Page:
Wednesday, April 19, 2006

ROUND-UP: THE RETURN OF THE MOZ

He'd not set foot in Salford since before they had the trams (and possibly since they took the last trams out), and as NME's coverage of last night's Mozzer return to the city shows, he was very aware of the passing of time:

Reflecting on his return home, Morrissey introduced himself to the sold-out crowd, simply declaring, "So this is Salford," before later on he quizzed the audience about the locality.

"Does anyone remember the old Salford market with the clock?" He enquired. "No? So there's no one as old as me, that's a blessing."


He also had a go at Radio One:

"Radio 1 have already said they won't play it (the single)," he told the crowd. "Do you know why? Because the head of music at Radio 1 has said: 'Morrissey was born in 1959 and the furthest we go back is 1971'. This does not apply to U2 or Madonna, it's Radio 1's way of saying screw you, but what do we care?"

Radio One pointed out in a slightly hurt way that Colin and Edith had played The Youngest Was the Most Loved - although that's hardly likely to delight Mozzer.

Come to that, why is Morrissey bothered anyway? He's surely not chasing the Chris Moyles demographic anymore, is he?

Perhaps it's the fear that Bono is getting something he can't have:

Responding to a recent poll that had voted the Irish band's song 'One' one of the best lyrics of all time, Morrissey quipped to his audience, "I noticed in the newspapers that in a lyrical competition Bono did better than me. He's really nice, but really?"

The Guardian awarded Morrissey four of its stars, but it could be that Dave Simpson was just in heat:

"New album Ringleader of the Tormentors suggests his new bonhomie has resulted from pop's most famous celibate finally discovering sex. Which makes it a bit curious that he's left the album's sexiest one-liners behind. There isn't even the one about "explosive kegs between my legs", although the cut of his trousers suggests the munitions are ever present. It's left to an audience member to lower the tone. "Get your shirt off," he cries."

Chris Mugan was in Salford for The Independent, and tried to keep his mind on the music:

His long-suffering backing band was still limited by their devotion to rockabilly, yet "The Youngest Was The Most Loved" still hits home as a fantastic single. Furthermore, while Morrissey has often been accused of glamorising violence, this was a compelling tale of a killer's gestation.

At first, the tinny keyboard was little compensation for Ringleader's orchestration. At least guitarist Jesse Tobias added sparkle to sumptuous torch song "To Me You Are A Work Of Art". Then all the band came together to replicate the Middle Eastern prog rock grandeur of "I Will See You In Far Off Places", one guy playing trumpet, accordion and keys in the same number.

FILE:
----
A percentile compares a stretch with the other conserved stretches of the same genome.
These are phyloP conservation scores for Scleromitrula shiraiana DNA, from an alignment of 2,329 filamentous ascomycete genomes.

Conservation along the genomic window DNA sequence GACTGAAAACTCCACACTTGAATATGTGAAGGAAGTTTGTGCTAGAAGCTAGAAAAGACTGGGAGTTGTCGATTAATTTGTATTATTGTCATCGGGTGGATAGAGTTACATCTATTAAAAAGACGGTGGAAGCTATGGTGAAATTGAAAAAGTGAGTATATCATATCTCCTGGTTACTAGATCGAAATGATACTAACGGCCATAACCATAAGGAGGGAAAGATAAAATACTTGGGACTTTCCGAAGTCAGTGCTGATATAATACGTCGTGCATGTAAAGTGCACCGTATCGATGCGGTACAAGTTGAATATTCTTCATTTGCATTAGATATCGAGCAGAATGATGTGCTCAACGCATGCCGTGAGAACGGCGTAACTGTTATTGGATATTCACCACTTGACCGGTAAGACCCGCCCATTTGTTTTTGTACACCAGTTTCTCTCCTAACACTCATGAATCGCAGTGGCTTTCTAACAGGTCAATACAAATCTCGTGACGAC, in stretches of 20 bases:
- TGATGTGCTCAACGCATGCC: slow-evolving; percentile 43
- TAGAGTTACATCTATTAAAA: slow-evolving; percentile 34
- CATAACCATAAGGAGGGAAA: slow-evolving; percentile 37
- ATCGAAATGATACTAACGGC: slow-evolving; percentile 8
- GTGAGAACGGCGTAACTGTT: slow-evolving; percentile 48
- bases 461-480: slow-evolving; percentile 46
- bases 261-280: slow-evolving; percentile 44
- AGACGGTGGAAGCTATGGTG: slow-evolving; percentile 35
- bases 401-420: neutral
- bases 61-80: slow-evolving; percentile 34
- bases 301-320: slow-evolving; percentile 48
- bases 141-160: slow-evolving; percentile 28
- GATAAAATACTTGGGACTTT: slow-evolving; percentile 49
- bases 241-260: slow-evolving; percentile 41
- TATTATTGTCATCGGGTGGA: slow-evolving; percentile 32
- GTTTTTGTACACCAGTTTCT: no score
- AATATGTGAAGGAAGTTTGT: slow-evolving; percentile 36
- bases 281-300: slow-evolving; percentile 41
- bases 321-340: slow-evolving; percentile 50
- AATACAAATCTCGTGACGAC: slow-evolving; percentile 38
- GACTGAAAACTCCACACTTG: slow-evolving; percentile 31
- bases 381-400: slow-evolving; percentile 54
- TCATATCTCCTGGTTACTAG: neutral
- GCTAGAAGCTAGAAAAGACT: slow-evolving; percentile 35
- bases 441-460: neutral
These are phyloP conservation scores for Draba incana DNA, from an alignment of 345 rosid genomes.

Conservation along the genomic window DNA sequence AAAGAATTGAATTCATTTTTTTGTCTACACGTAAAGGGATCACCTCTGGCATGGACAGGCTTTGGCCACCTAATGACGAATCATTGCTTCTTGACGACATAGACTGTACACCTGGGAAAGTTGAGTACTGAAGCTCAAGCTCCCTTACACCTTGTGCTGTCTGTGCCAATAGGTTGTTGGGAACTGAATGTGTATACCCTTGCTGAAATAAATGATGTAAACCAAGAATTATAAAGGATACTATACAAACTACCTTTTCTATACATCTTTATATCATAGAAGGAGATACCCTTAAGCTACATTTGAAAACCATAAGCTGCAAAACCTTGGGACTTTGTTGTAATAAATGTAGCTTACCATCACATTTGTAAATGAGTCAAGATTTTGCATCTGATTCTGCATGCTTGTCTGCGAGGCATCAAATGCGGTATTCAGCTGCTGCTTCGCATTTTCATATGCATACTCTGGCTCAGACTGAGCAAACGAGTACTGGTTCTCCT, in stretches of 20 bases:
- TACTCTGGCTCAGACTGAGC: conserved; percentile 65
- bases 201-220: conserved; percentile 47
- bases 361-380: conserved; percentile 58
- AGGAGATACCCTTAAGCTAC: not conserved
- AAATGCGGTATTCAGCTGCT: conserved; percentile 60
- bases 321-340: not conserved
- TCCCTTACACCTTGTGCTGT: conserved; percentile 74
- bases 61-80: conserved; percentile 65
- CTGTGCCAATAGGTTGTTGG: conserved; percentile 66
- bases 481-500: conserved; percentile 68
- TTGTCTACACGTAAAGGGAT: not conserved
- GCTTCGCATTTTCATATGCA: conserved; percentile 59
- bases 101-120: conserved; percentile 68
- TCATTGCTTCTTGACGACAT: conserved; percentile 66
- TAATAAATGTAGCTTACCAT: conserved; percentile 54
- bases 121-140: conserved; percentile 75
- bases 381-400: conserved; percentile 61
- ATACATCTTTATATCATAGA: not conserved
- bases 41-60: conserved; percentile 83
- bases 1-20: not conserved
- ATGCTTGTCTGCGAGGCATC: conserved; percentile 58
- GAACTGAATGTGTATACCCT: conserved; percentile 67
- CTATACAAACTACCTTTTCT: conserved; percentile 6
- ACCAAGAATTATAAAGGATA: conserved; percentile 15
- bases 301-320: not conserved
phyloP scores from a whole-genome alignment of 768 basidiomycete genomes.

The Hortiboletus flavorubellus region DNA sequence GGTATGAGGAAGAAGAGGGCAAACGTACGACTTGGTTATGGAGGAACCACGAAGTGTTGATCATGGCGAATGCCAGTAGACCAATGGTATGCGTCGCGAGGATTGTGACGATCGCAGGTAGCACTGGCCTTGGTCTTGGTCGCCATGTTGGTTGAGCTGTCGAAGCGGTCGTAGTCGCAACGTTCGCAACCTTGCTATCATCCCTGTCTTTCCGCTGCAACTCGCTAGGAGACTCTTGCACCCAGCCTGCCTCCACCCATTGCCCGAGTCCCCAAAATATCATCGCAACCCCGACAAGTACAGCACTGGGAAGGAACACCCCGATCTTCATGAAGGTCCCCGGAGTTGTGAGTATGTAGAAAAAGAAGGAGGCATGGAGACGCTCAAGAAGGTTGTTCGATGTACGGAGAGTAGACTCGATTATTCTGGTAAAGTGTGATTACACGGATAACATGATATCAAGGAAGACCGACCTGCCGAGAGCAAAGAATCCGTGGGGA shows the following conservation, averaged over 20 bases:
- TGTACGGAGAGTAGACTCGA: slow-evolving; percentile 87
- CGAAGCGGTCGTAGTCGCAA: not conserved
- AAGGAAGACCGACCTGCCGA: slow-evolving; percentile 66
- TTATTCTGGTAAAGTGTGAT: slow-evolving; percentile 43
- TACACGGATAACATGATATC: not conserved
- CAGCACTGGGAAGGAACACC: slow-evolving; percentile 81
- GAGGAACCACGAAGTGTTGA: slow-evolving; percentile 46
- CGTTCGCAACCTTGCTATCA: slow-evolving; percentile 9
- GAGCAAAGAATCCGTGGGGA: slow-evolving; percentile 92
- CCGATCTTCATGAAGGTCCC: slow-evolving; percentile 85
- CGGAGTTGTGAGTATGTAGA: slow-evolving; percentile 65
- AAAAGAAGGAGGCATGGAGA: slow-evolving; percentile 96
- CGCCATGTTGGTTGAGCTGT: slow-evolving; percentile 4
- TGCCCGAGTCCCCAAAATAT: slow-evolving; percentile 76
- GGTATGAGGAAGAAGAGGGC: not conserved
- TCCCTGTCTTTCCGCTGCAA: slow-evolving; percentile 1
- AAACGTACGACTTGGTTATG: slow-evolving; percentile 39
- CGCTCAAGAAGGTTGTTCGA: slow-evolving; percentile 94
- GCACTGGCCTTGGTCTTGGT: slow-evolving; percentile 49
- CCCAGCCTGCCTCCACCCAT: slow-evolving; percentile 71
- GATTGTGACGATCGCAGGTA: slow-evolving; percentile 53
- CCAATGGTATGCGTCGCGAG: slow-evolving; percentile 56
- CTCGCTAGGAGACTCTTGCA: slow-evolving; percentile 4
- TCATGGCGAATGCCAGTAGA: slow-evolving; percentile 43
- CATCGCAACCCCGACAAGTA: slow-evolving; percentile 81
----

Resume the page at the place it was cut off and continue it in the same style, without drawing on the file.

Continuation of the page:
We'll have to wait to see what the Weatherfield Gazette made of it all - let's hope they sent Ken Barlow down - but the other local paper, the Manchester Evening News in the figure of Simon Donohue took the opportunity for some punning:

Ringleader of the Tormentors? Ringleader of the Tour Mentors, more like.

Good lord.

To see the trousers Dave Simpson was so taken with, Eyes Open Music, Bob Rose's photoblog, has some shots of the man in action.

Lots of reaction over on Morrissey Solo. Auntie Edith has what sounds like it could have been a dinner party set-up from hell:

Two rows in front of Paul Morley, but one row behind Marc Riley.

But there are grumbles, of course. Although not about Mozzer:

two selfish twats (a girlfriend and boyfriend stood at the front on the left if you're reading this, he was the one chanting MORRISSEY when Moz was actually trying to speak - you know the one I mean), barging through from wherever their seats actually were, to go and stand at the front, flailing their arms in everyone's faces, getting on the nerves of people who actually managed to get decent seats in the first place.

But generally, the reviews there are brief but positive. It falls to anonymous to give a broader report:

The audience reaction was well short of hysterical - as I've noted in reviews of previous recent shows, it was really quite a mild-mannered response. A lot of people around me didn't seem particularly arsed, and I wonder if the somewhat unphysical nature of the backing isn't part of the reason for that. One doesn't feel completely seized by the music. On the other hand, the man himself sang great, and I feel more and more that the correct approach to Moz is 'a la Sinatra' ... i.e., musically things might not be groundbreaking, but above all it is about THE VOICE.

So, pretty much everything as you'd expect as Morrissey starts his UK tour.

The setlist in full:

First Of The Gang To Die
Still Ill
You Have Killed Me
I Just Want To See The Boy Happy
The Youngest Was The Most Loved
My Life Is A Succession Of People Saying Goodbye
Reader Meet Author
Girlfriend In A Coma
To Me You Are A Work Of Art
I Will See You In Far Off Places
At Last I Am Born
Let Me Kiss You
Trouble Loves Me
A Song From Under The Floorboards
How Soon Is Now
Life Is A Pigsty
Irish Blood, English Heart


2 comments:

Anonymous said...

Odd there's no comment of his inclusion of Magazine's "Song From Under The Floorboards" in the set, or is this not a new occurrance? It's new to me, and perfect too, as I always thought Devoto's lyrics were a major influence on the Moz:

"I am angry I am ill and I'm as ugly as sin,
My irritability keeps me alive and kicking,
I know the meaning of life, it doesn't help me a bit,
I know beauty and I know a good thing when I see it"

Let's face it, that could have slipped in anywhere on "Hatful Of Hollow" :)

Can't wait to hear a bootleg, bootleg...

jona said...

http://torr.typepad.com/weblog/2006/04/moz_covers_maga.html

Hopefully that a) works, and b) sounds good. I can't check either from here..

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